Lift-off! Crowdfunding starts for unique self-destructing Russian satellite
A Moscow-based team of physicists and engineers has launched a Kickstarter campaign to raise the $45,000 required to assemble a unique satellite, which will shine brighter than most stars and leave no space debris once it stops operating.
The satellite will be exceptionally bright as once it reaches orbit it will extend an ultra-shiny, pyramid-shaped solar reflector, the Kickstarter description says. The pyramid will be 16 sq meters in size and made of “air-thin film that is 20 times thinner than human hair.”
The satellite will also be used to test an aerodynamic braking system that will help it come out of orbit and eventually burn up in the Earth’s atmosphere. If the test is a success, the technique could be further used to prevent all kinds of objects sent into space from becoming floating debris.
“Satellites on near-earth orbit will be able to unfold an aerodynamic braking device, similar to the drag chute used in planes,” team leader Alex Shaenko told RT. “Impacted by top layers of the atmosphere, they will go down and burn up in denser layers,” he added.
Young engineers from Moscow State Mechanical Engineering University (MAMI) have previously collected some $35,000 over two successful campaigns on Russian Boomstarter to run tests on the satellite, called Mayak (Russian for “beacon”). Now that most of the tests are complete, the space enthusiasts are issuing their third, seemingly last cry for help – to manufacture the actual satellite that will fly into space in the summer.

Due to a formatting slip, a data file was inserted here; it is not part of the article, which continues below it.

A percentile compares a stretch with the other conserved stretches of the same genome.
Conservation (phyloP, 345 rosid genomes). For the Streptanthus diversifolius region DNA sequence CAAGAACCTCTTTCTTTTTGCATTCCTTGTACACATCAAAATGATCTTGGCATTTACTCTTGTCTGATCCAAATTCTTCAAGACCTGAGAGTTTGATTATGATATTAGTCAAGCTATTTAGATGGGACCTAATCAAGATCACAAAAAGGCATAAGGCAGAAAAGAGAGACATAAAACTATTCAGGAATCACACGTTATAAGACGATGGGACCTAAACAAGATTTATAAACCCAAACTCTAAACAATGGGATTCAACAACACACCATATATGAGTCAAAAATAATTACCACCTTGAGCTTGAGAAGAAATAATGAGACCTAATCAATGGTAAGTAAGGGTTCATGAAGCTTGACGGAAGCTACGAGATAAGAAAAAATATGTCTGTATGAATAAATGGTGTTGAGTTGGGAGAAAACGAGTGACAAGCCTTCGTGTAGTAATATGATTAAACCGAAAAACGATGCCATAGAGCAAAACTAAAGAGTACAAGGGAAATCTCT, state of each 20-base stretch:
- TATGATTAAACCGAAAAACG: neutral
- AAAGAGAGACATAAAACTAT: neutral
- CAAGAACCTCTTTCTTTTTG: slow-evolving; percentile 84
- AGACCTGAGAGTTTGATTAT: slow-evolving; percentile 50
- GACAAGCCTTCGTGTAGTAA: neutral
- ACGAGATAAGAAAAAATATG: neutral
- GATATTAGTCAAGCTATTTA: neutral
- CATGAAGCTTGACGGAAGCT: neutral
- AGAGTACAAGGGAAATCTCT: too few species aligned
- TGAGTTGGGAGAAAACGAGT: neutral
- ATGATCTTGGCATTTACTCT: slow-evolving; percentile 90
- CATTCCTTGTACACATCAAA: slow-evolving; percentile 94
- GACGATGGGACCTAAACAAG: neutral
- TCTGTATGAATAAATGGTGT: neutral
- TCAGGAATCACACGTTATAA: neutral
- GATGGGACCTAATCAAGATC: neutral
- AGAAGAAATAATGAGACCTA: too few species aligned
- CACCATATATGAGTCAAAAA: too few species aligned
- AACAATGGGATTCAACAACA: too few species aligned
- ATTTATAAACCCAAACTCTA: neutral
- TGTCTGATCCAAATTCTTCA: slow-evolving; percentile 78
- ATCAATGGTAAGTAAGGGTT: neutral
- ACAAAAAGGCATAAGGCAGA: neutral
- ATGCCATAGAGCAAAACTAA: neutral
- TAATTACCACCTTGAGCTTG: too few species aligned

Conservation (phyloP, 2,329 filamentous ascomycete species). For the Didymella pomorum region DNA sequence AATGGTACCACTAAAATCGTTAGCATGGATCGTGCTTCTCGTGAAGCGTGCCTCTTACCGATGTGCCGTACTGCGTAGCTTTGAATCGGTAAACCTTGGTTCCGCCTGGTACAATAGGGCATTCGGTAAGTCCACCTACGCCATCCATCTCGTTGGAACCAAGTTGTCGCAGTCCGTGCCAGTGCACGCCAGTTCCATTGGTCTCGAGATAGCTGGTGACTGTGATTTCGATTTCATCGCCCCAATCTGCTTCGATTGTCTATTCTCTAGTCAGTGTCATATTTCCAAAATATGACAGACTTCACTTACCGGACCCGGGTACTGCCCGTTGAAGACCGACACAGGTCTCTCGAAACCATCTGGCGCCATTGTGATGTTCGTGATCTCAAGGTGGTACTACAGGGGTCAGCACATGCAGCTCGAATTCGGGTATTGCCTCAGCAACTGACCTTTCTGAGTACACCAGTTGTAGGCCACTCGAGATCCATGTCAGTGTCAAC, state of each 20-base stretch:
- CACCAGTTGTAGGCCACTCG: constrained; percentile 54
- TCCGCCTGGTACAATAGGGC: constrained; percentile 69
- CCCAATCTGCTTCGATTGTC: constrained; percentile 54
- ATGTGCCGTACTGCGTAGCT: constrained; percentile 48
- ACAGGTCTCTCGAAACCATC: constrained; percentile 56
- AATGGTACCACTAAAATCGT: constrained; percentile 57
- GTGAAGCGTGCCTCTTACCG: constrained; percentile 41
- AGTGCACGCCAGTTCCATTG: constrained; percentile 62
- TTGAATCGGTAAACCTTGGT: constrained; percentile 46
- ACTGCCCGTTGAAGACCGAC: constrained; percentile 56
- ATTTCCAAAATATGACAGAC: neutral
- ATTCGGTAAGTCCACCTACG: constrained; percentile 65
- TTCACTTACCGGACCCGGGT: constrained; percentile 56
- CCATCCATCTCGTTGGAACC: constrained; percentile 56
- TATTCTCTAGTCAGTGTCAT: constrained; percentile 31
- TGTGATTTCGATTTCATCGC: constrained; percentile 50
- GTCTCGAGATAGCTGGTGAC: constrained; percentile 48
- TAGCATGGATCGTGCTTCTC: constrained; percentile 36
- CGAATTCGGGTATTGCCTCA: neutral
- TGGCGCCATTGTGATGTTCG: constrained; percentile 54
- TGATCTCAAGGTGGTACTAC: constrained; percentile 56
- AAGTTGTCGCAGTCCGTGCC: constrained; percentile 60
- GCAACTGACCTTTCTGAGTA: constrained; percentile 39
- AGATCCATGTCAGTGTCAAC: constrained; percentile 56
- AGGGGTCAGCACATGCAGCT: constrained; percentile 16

“This time we have launched a crowdfunding campaign on US-based Kickstarter to manufacture satellites capable of actually going into orbit,” Shaenko told RT.
“We want to tell not only Russia, but the whole world about our project,” he said. “Mayak, positioned in the polar orbit [passing above both poles of the Earth] will fly… over London and Paris, San Francisco and New York, Johannesburg and Beijing,” Shaenko said.
Want to know exactly how it all works? The developers of the satellite aren’t going to keep anything secret.
“As the Mayak project is implemented by enthusiasts via crowdfunding, all project data (3D models, drawings, electrical schemes, source code, test programs and test results) will be published for open access,” the project’s press release says.
If you want to know more than that, you’ll have to donate a sum to count as a sponsor. The Mayak team is offering a set of progressive rewards for supporting the project, starting with a $7 app to monitor the satellite’s position and a $12 flash drive. At the top end you can purchase a $2,700 Moscow space tour or an ultimate prize worth $8,999 – the chance to attend Mayak’s launch in Kazakhstan this summer. However, only three tickets to Baikonur spaceport are on offer to the public.